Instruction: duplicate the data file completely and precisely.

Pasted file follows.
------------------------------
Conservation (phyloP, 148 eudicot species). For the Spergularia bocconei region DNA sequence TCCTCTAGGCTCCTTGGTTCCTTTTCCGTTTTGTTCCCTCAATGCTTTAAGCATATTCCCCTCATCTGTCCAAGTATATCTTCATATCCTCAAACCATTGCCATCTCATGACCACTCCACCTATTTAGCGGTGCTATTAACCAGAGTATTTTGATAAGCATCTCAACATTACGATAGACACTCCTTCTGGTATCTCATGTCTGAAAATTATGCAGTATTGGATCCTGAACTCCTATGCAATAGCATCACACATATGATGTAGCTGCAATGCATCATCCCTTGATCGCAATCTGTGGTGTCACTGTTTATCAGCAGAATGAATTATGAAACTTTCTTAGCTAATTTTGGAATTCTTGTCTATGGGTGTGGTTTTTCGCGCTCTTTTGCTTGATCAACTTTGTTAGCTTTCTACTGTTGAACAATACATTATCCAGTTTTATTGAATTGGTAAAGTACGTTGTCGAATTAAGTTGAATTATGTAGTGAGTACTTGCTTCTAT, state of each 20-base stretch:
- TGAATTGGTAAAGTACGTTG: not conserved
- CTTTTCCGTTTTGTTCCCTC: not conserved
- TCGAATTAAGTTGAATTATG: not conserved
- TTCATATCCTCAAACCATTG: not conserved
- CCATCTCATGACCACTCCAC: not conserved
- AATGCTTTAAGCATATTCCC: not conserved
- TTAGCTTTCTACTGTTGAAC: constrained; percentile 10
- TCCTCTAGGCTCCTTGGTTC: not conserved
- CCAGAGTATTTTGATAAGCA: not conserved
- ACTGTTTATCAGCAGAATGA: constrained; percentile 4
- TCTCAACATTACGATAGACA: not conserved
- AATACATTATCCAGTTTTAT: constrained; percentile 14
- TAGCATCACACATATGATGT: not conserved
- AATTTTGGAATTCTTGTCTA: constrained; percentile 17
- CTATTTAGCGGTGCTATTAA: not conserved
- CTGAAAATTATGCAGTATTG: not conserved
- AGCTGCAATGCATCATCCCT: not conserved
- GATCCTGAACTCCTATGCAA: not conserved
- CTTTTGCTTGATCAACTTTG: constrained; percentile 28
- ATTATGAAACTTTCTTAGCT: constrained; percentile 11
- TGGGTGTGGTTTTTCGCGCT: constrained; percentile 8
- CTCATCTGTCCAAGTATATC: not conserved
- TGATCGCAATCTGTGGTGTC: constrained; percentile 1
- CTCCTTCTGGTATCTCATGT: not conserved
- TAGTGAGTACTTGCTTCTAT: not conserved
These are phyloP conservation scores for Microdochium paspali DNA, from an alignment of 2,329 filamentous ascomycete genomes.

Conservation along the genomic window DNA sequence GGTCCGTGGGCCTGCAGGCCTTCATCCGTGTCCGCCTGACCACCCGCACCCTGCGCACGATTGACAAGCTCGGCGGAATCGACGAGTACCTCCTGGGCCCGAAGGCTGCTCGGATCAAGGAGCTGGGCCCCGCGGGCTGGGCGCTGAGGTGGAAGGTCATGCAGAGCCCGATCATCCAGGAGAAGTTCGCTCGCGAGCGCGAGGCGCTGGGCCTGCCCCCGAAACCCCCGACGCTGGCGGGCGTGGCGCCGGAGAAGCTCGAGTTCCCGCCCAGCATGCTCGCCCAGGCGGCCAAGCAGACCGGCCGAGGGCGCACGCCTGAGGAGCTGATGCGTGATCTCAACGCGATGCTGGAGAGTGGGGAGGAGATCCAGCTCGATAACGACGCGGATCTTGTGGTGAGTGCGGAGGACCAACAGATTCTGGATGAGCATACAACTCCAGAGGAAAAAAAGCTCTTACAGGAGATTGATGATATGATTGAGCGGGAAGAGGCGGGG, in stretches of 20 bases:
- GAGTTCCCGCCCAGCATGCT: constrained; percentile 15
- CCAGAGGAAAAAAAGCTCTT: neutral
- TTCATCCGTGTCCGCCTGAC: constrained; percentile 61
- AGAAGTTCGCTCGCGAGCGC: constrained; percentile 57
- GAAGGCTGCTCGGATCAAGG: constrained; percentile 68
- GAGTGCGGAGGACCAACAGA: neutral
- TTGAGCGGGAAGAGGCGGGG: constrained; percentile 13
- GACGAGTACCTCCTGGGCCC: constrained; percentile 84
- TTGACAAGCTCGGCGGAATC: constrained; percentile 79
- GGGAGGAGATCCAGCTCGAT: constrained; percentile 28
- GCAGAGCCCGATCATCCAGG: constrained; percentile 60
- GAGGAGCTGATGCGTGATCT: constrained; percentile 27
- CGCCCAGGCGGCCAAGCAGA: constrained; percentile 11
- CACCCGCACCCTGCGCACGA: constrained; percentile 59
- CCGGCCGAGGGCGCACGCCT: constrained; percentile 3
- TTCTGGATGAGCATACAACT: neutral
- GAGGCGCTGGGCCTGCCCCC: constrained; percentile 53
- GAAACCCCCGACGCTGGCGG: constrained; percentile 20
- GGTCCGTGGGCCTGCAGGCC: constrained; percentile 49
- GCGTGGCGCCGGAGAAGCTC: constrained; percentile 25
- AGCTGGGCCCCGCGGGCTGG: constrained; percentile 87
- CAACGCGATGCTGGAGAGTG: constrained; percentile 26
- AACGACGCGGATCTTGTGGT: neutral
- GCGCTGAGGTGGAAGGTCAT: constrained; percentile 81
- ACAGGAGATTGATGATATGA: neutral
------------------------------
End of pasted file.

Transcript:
Conservation (phyloP, 148 eudicot species). For the Spergularia bocconei region DNA sequence TCCTCTAGGCTCCTTGGTTCCTTTTCCGTTTTGTTCCCTCAATGCTTTAAGCATATTCCCCTCATCTGTCCAAGTATATCTTCATATCCTCAAACCATTGCCATCTCATGACCACTCCACCTATTTAGCGGTGCTATTAACCAGAGTATTTTGATAAGCATCTCAACATTACGATAGACACTCCTTCTGGTATCTCATGTCTGAAAATTATGCAGTATTGGATCCTGAACTCCTATGCAATAGCATCACACATATGATGTAGCTGCAATGCATCATCCCTTGATCGCAATCTGTGGTGTCACTGTTTATCAGCAGAATGAATTATGAAACTTTCTTAGCTAATTTTGGAATTCTTGTCTATGGGTGTGGTTTTTCGCGCTCTTTTGCTTGATCAACTTTGTTAGCTTTCTACTGTTGAACAATACATTATCCAGTTTTATTGAATTGGTAAAGTACGTTGTCGAATTAAGTTGAATTATGTAGTGAGTACTTGCTTCTAT, state of each 20-base stretch:
- TGAATTGGTAAAGTACGTTG: not conserved
- CTTTTCCGTTTTGTTCCCTC: not conserved
- TCGAATTAAGTTGAATTATG: not conserved
- TTCATATCCTCAAACCATTG: not conserved
- CCATCTCATGACCACTCCAC: not conserved
- AATGCTTTAAGCATATTCCC: not conserved
- TTAGCTTTCTACTGTTGAAC: constrained; percentile 10
- TCCTCTAGGCTCCTTGGTTC: not conserved
- CCAGAGTATTTTGATAAGCA: not conserved
- ACTGTTTATCAGCAGAATGA: constrained; percentile 4
- TCTCAACATTACGATAGACA: not conserved
- AATACATTATCCAGTTTTAT: constrained; percentile 14
- TAGCATCACACATATGATGT: not conserved
- AATTTTGGAATTCTTGTCTA: constrained; percentile 17
- CTATTTAGCGGTGCTATTAA: not conserved
- CTGAAAATTATGCAGTATTG: not conserved
- AGCTGCAATGCATCATCCCT: not conserved
- GATCCTGAACTCCTATGCAA: not conserved
- CTTTTGCTTGATCAACTTTG: constrained; percentile 28
- ATTATGAAACTTTCTTAGCT: constrained; percentile 11
- TGGGTGTGGTTTTTCGCGCT: constrained; percentile 8
- CTCATCTGTCCAAGTATATC: not conserved
- TGATCGCAATCTGTGGTGTC: constrained; percentile 1
- CTCCTTCTGGTATCTCATGT: not conserved
- TAGTGAGTACTTGCTTCTAT: not conserved
These are phyloP conservation scores for Microdochium paspali DNA, from an alignment of 2,329 filamentous ascomycete genomes.

Conservation along the genomic window DNA sequence GGTCCGTGGGCCTGCAGGCCTTCATCCGTGTCCGCCTGACCACCCGCACCCTGCGCACGATTGACAAGCTCGGCGGAATCGACGAGTACCTCCTGGGCCCGAAGGCTGCTCGGATCAAGGAGCTGGGCCCCGCGGGCTGGGCGCTGAGGTGGAAGGTCATGCAGAGCCCGATCATCCAGGAGAAGTTCGCTCGCGAGCGCGAGGCGCTGGGCCTGCCCCCGAAACCCCCGACGCTGGCGGGCGTGGCGCCGGAGAAGCTCGAGTTCCCGCCCAGCATGCTCGCCCAGGCGGCCAAGCAGACCGGCCGAGGGCGCACGCCTGAGGAGCTGATGCGTGATCTCAACGCGATGCTGGAGAGTGGGGAGGAGATCCAGCTCGATAACGACGCGGATCTTGTGGTGAGTGCGGAGGACCAACAGATTCTGGATGAGCATACAACTCCAGAGGAAAAAAAGCTCTTACAGGAGATTGATGATATGATTGAGCGGGAAGAGGCGGGG, in stretches of 20 bases:
- GAGTTCCCGCCCAGCATGCT: constrained; percentile 15
- CCAGAGGAAAAAAAGCTCTT: neutral
- TTCATCCGTGTCCGCCTGAC: constrained; percentile 61
- AGAAGTTCGCTCGCGAGCGC: constrained; percentile 57
- GAAGGCTGCTCGGATCAAGG: constrained; percentile 68
- GAGTGCGGAGGACCAACAGA: neutral
- TTGAGCGGGAAGAGGCGGGG: constrained; percentile 13
- GACGAGTACCTCCTGGGCCC: constrained; percentile 84
- TTGACAAGCTCGGCGGAATC: constrained; percentile 79
- GGGAGGAGATCCAGCTCGAT: constrained; percentile 28
- GCAGAGCCCGATCATCCAGG: constrained; percentile 60
- GAGGAGCTGATGCGTGATCT: constrained; percentile 27
- CGCCCAGGCGGCCAAGCAGA: constrained; percentile 11
- CACCCGCACCCTGCGCACGA: constrained; percentile 59
- CCGGCCGAGGGCGCACGCCT: constrained; percentile 3
- TTCTGGATGAGCATACAACT: neutral
- GAGGCGCTGGGCCTGCCCCC: constrained; percentile 53
- GAAACCCCCGACGCTGGCGG: constrained; percentile 20
- GGTCCGTGGGCCTGCAGGCC: constrained; percentile 49
- GCGTGGCGCCGGAGAAGCTC: constrained; percentile 25
- AGCTGGGCCCCGCGGGCTGG: constrained; percentile 87
- CAACGCGATGCTGGAGAGTG: constrained; percentile 26
- AACGACGCGGATCTTGTGGT: neutral
- GCGCTGAGGTGGAAGGTCAT: constrained; percentile 81
- ACAGGAGATTGATGATATGA: neutral